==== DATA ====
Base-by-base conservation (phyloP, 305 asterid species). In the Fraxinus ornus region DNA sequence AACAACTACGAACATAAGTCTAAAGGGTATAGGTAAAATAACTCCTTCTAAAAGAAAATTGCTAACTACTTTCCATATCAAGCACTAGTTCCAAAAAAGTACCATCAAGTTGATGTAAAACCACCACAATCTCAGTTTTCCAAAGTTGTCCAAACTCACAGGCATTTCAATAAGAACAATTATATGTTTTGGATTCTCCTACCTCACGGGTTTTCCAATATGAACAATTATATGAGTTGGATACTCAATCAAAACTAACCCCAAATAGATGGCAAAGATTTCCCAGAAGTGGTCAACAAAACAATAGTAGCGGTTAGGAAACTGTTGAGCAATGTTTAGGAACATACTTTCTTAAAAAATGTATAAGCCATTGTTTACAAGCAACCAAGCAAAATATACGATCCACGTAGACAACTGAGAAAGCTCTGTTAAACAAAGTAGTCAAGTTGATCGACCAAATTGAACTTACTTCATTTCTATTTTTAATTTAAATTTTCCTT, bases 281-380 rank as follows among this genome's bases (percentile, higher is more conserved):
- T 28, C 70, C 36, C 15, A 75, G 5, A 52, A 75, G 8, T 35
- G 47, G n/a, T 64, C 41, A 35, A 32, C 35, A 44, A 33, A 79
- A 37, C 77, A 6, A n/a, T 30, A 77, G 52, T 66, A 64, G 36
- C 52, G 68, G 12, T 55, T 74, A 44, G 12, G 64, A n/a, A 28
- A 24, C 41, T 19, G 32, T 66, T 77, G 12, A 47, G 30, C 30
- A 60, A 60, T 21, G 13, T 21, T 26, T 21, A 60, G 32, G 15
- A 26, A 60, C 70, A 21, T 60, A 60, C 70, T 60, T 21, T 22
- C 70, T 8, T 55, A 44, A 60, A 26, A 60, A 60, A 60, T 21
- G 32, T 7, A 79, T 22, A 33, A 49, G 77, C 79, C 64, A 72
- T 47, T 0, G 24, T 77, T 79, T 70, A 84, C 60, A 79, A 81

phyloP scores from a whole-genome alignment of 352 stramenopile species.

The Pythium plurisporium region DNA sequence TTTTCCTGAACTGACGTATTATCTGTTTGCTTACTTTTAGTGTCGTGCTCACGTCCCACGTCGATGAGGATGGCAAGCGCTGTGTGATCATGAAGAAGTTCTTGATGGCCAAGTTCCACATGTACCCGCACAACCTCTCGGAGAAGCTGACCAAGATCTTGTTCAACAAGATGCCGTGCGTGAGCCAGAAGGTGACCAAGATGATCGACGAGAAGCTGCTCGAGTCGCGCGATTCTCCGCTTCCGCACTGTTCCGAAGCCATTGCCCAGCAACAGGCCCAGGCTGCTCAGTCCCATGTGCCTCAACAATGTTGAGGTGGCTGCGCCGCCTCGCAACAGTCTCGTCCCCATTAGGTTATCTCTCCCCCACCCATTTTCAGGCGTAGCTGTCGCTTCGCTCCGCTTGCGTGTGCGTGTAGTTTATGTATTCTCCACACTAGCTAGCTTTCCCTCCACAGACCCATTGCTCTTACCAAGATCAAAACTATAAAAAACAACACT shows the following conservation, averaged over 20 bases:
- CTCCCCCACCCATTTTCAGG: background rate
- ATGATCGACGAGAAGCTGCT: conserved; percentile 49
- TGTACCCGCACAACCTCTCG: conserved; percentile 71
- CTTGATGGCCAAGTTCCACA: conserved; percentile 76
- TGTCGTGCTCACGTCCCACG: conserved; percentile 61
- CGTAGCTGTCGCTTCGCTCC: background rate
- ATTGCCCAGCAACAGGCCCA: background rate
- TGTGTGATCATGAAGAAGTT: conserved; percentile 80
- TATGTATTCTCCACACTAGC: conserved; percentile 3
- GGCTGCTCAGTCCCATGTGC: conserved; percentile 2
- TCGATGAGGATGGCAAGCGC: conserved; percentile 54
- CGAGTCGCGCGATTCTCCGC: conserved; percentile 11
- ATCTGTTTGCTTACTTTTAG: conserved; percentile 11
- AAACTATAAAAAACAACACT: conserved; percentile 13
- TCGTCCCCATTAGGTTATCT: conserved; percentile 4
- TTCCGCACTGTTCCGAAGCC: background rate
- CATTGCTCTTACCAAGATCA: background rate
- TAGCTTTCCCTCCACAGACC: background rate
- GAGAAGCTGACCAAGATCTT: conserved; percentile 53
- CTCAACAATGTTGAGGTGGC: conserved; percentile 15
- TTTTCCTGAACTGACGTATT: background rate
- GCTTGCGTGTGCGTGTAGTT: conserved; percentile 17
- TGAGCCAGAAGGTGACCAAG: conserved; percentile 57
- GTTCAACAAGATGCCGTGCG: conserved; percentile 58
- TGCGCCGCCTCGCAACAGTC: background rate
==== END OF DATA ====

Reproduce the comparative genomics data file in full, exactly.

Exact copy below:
Base-by-base conservation (phyloP, 305 asterid species). In the Fraxinus ornus region DNA sequence AACAACTACGAACATAAGTCTAAAGGGTATAGGTAAAATAACTCCTTCTAAAAGAAAATTGCTAACTACTTTCCATATCAAGCACTAGTTCCAAAAAAGTACCATCAAGTTGATGTAAAACCACCACAATCTCAGTTTTCCAAAGTTGTCCAAACTCACAGGCATTTCAATAAGAACAATTATATGTTTTGGATTCTCCTACCTCACGGGTTTTCCAATATGAACAATTATATGAGTTGGATACTCAATCAAAACTAACCCCAAATAGATGGCAAAGATTTCCCAGAAGTGGTCAACAAAACAATAGTAGCGGTTAGGAAACTGTTGAGCAATGTTTAGGAACATACTTTCTTAAAAAATGTATAAGCCATTGTTTACAAGCAACCAAGCAAAATATACGATCCACGTAGACAACTGAGAAAGCTCTGTTAAACAAAGTAGTCAAGTTGATCGACCAAATTGAACTTACTTCATTTCTATTTTTAATTTAAATTTTCCTT, bases 281-380 rank as follows among this genome's bases (percentile, higher is more conserved):
- T 28, C 70, C 36, C 15, A 75, G 5, A 52, A 75, G 8, T 35
- G 47, G n/a, T 64, C 41, A 35, A 32, C 35, A 44, A 33, A 79
- A 37, C 77, A 6, A n/a, T 30, A 77, G 52, T 66, A 64, G 36
- C 52, G 68, G 12, T 55, T 74, A 44, G 12, G 64, A n/a, A 28
- A 24, C 41, T 19, G 32, T 66, T 77, G 12, A 47, G 30, C 30
- A 60, A 60, T 21, G 13, T 21, T 26, T 21, A 60, G 32, G 15
- A 26, A 60, C 70, A 21, T 60, A 60, C 70, T 60, T 21, T 22
- C 70, T 8, T 55, A 44, A 60, A 26, A 60, A 60, A 60, T 21
- G 32, T 7, A 79, T 22, A 33, A 49, G 77, C 79, C 64, A 72
- T 47, T 0, G 24, T 77, T 79, T 70, A 84, C 60, A 79, A 81

phyloP scores from a whole-genome alignment of 352 stramenopile species.

The Pythium plurisporium region DNA sequence TTTTCCTGAACTGACGTATTATCTGTTTGCTTACTTTTAGTGTCGTGCTCACGTCCCACGTCGATGAGGATGGCAAGCGCTGTGTGATCATGAAGAAGTTCTTGATGGCCAAGTTCCACATGTACCCGCACAACCTCTCGGAGAAGCTGACCAAGATCTTGTTCAACAAGATGCCGTGCGTGAGCCAGAAGGTGACCAAGATGATCGACGAGAAGCTGCTCGAGTCGCGCGATTCTCCGCTTCCGCACTGTTCCGAAGCCATTGCCCAGCAACAGGCCCAGGCTGCTCAGTCCCATGTGCCTCAACAATGTTGAGGTGGCTGCGCCGCCTCGCAACAGTCTCGTCCCCATTAGGTTATCTCTCCCCCACCCATTTTCAGGCGTAGCTGTCGCTTCGCTCCGCTTGCGTGTGCGTGTAGTTTATGTATTCTCCACACTAGCTAGCTTTCCCTCCACAGACCCATTGCTCTTACCAAGATCAAAACTATAAAAAACAACACT shows the following conservation, averaged over 20 bases:
- CTCCCCCACCCATTTTCAGG: background rate
- ATGATCGACGAGAAGCTGCT: conserved; percentile 49
- TGTACCCGCACAACCTCTCG: conserved; percentile 71
- CTTGATGGCCAAGTTCCACA: conserved; percentile 76
- TGTCGTGCTCACGTCCCACG: conserved; percentile 61
- CGTAGCTGTCGCTTCGCTCC: background rate
- ATTGCCCAGCAACAGGCCCA: background rate
- TGTGTGATCATGAAGAAGTT: conserved; percentile 80
- TATGTATTCTCCACACTAGC: conserved; percentile 3
- GGCTGCTCAGTCCCATGTGC: conserved; percentile 2
- TCGATGAGGATGGCAAGCGC: conserved; percentile 54
- CGAGTCGCGCGATTCTCCGC: conserved; percentile 11
- ATCTGTTTGCTTACTTTTAG: conserved; percentile 11
- AAACTATAAAAAACAACACT: conserved; percentile 13
- TCGTCCCCATTAGGTTATCT: conserved; percentile 4
- TTCCGCACTGTTCCGAAGCC: background rate
- CATTGCTCTTACCAAGATCA: background rate
- TAGCTTTCCCTCCACAGACC: background rate
- GAGAAGCTGACCAAGATCTT: conserved; percentile 53
- CTCAACAATGTTGAGGTGGC: conserved; percentile 15
- TTTTCCTGAACTGACGTATT: background rate
- GCTTGCGTGTGCGTGTAGTT: conserved; percentile 17
- TGAGCCAGAAGGTGACCAAG: conserved; percentile 57
- GTTCAACAAGATGCCGTGCG: conserved; percentile 58
- TGCGCCGCCTCGCAACAGTC: background rate